Pre-Purchase Exams

Buying a horse is not something you should jump into with your eyes closed. Money spent up front on a thorough veterinary examination can help buyers make well-informed decisions about their performance horse investments.

Testing, One, Two …

A pre-purchase exam is exactly what it says: A thorough physical given to a horse prior to its possible purchase. This exam is meant to help you (as the possible buyer) determine if the horse under consideration is physically capable of meeting your needs.

Because this is such a thorough exam, no part of the horse is ignored. Most vets will try to run their hands over the horse’s entire body because they can often feel lumps, bumps and sensitive spots that can be missed by the naked eye. The pre-purchase vet will pay particular attention to the cardiovascular system, the musculoskeletal system, the respiratory system, the digestive system, the nervous system (including the eyes), integumentary system (skin) and the reproductive system, if applicable.

The thing to remember with pre-purchase exams is that the buyer chooses who performs the exam. If the seller suggests a veterinarian, the recommended vet may feel that he/she has a conflict of interest and may decline.

The premise of a pre-purchase exam is to provide the potential buyer with current and pertinent medical information about a horse that may influence the decision of whether or not to purchase that horse. The vet’s responsibility is to inform the buyer of the horse’s present condition.

Responsible Parties

Pre-purchase exams have three major players, not counting the horse – the buyer, the seller and the pre-purchase veterinarian — and each one has a role to play:

* The buyer is responsible for communicating to the veterinarian the intended use for the horse in question, as well as voicing any concerns.

* The seller (the current owner or agent) is responsible for providing full, honest disclosure regarding the horse’s health and behavior.

* The veterinarian conducting the exam is responsible for informing the buyer of the horse’s current health and behavior. He/she is also charged with explaining the horse’s imperfections and how those might affect the intended use.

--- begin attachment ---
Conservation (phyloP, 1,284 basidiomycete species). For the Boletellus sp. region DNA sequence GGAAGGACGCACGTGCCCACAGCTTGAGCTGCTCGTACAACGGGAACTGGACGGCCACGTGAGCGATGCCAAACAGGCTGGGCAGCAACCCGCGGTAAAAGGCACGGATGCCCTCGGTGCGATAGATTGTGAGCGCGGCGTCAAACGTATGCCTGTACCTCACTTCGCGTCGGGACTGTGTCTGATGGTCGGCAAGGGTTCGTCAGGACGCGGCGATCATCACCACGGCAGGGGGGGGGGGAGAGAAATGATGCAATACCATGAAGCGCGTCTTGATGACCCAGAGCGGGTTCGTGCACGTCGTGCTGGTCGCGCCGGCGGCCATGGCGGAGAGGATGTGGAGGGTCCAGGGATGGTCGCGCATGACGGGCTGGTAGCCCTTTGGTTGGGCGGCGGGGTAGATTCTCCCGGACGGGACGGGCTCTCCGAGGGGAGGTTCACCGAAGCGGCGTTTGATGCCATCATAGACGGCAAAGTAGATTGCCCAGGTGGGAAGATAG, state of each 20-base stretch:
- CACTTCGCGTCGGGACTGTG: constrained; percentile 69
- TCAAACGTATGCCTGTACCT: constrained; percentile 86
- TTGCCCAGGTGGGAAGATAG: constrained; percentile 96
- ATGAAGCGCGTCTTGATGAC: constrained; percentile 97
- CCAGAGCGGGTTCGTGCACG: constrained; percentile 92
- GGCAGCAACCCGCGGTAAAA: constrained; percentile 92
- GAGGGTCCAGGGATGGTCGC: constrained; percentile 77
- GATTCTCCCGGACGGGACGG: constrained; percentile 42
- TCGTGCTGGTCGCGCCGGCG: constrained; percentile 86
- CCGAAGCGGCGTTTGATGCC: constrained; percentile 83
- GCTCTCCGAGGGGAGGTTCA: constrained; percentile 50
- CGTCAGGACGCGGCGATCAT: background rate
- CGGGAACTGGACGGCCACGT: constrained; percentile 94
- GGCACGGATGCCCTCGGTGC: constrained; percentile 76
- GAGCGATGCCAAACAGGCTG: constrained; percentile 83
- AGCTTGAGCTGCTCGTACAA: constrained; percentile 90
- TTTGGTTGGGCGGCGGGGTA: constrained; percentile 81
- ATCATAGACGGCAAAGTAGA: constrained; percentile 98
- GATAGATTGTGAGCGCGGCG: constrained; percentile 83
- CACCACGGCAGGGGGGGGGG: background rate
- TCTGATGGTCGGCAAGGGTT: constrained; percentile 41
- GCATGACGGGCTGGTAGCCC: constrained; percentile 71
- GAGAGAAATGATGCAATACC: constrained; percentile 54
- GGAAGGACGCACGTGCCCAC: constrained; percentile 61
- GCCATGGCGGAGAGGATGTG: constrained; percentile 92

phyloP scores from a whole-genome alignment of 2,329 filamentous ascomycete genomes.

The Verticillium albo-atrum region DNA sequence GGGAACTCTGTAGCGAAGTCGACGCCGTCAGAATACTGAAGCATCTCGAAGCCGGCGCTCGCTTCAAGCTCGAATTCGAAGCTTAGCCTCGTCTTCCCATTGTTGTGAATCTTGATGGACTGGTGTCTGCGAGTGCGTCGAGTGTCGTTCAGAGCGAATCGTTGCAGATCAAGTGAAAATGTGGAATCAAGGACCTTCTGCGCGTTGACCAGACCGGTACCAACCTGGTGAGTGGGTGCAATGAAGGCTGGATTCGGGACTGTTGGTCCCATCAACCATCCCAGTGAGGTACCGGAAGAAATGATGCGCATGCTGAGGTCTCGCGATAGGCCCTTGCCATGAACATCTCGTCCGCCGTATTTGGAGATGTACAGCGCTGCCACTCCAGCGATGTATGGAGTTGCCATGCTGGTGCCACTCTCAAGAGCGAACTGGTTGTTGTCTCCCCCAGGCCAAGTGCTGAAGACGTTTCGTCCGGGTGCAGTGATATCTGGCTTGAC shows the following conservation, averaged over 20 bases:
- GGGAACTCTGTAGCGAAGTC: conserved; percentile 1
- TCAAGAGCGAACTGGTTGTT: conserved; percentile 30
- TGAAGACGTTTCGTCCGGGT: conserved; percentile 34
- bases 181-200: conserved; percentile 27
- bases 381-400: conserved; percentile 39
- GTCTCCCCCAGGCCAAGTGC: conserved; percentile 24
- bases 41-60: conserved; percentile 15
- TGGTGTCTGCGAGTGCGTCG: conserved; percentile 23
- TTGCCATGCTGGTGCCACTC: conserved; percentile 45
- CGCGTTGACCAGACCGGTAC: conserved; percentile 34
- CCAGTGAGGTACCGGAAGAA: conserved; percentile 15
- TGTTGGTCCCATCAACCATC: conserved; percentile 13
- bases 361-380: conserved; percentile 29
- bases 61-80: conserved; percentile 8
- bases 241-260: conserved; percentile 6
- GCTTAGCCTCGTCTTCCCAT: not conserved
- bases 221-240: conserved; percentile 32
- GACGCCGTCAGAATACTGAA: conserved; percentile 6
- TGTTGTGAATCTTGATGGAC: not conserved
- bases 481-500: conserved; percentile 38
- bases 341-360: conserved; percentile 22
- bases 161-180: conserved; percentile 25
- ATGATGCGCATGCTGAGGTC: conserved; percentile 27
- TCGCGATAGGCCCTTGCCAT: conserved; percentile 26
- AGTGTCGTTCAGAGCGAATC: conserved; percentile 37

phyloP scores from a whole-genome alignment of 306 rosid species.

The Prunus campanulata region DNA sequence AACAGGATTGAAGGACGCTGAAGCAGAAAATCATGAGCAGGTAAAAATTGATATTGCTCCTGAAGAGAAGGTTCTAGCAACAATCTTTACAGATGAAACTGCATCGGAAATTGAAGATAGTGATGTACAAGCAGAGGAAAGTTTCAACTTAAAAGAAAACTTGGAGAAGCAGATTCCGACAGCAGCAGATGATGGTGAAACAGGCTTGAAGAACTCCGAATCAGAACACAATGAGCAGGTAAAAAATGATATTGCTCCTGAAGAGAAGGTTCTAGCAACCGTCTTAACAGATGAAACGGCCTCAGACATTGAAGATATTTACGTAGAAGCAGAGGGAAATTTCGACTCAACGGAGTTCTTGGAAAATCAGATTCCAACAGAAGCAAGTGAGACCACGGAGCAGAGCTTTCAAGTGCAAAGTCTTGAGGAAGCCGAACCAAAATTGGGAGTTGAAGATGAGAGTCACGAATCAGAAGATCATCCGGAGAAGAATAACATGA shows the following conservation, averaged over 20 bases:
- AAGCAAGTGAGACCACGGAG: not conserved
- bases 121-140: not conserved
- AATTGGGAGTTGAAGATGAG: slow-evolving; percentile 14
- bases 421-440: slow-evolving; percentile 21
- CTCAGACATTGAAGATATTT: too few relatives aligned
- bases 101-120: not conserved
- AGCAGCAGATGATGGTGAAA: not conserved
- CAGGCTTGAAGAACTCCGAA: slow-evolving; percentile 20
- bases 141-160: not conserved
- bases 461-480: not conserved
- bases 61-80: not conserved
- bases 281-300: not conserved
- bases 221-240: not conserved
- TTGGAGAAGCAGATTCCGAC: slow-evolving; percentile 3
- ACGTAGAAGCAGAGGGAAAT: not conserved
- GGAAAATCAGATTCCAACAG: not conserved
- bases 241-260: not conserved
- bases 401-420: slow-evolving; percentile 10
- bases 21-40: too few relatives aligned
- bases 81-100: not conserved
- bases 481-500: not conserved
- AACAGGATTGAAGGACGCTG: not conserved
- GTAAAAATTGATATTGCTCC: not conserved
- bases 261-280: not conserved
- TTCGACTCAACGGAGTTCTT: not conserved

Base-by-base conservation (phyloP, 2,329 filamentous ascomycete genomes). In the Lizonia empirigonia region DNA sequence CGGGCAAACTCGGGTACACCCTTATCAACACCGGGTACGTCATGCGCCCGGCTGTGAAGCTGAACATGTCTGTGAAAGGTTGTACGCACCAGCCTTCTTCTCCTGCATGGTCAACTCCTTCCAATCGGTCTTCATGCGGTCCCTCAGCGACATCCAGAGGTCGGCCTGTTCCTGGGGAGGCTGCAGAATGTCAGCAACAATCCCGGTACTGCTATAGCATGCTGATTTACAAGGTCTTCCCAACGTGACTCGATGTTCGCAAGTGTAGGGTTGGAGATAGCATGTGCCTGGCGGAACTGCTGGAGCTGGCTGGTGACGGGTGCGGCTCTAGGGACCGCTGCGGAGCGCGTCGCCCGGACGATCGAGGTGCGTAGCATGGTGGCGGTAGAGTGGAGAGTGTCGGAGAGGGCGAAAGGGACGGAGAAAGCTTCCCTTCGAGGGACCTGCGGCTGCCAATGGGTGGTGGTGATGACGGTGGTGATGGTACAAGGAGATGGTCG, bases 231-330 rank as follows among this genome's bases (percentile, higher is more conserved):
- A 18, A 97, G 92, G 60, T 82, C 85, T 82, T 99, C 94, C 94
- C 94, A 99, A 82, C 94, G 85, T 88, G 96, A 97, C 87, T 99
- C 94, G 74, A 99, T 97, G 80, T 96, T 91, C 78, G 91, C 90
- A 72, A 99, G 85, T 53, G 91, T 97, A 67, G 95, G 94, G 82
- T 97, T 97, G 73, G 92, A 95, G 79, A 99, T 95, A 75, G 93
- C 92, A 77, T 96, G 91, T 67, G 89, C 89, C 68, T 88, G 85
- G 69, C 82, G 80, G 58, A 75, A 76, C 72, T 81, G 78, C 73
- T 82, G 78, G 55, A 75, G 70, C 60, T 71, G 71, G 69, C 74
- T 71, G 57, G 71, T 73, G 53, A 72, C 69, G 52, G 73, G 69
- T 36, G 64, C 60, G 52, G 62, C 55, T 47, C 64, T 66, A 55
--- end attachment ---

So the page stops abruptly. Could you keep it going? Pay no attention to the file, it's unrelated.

An Inside Look

Most pre-purchase exams include x-rays simply because they are an excellent way to see what the horse’s legs really look like. A performance horse’s feet experience a great deal of stress, and x-rays – especially when compared to previous films – can help the veterinarian better determine how well the horse will hold up in the long run.

Ultrasound may also be used to look at the horse’s soft tissue, especially the tendons, ligaments and joint capsules.

It’s All in the Legs

When looking at the front feet, veterinarians are primarily interested in the coffin bone, hoof capsule, coffin joint, navicular bone and the pastern joint.

When veterinarians examine a horse’s hocks during the pre-purchase exam, they’re basically looking for abnormalities in one of the four hock joints.

A horse’s hooves are just as important as the legs to which they are attached. A careful inspection of the hooves can help the vet form an opinion about the horse’s long-term soundness prospects.

Flexion Testing

A veterinarian may also perform a flexion test. Legs or limbs are flexed, manipulated and palpated to increase stress on joints, tendons and ligaments, thereby making unapparent problems apparent. Because the vet places his hands directly on the leg, he can feel swelling, heat or pain that might be missed otherwise.

Blood Work

The veterinarian will also take blood from the horse, primarily to run a complete blood count. The CBC evaluates the red and white blood cells as well as various anemias. Veterinarians will most likely perform a Coggins test as well for equine infectious anemia.

Who Can You Call?

If you are purchasing a performance horse, consider using a veterinarian that specializes in equine medicine, or more specifically, that type of performance horse. After all, your needs will be best served by using a veterinarian that is knowledgeable, comfortable and experienced in examining horses that participate in your chosen event.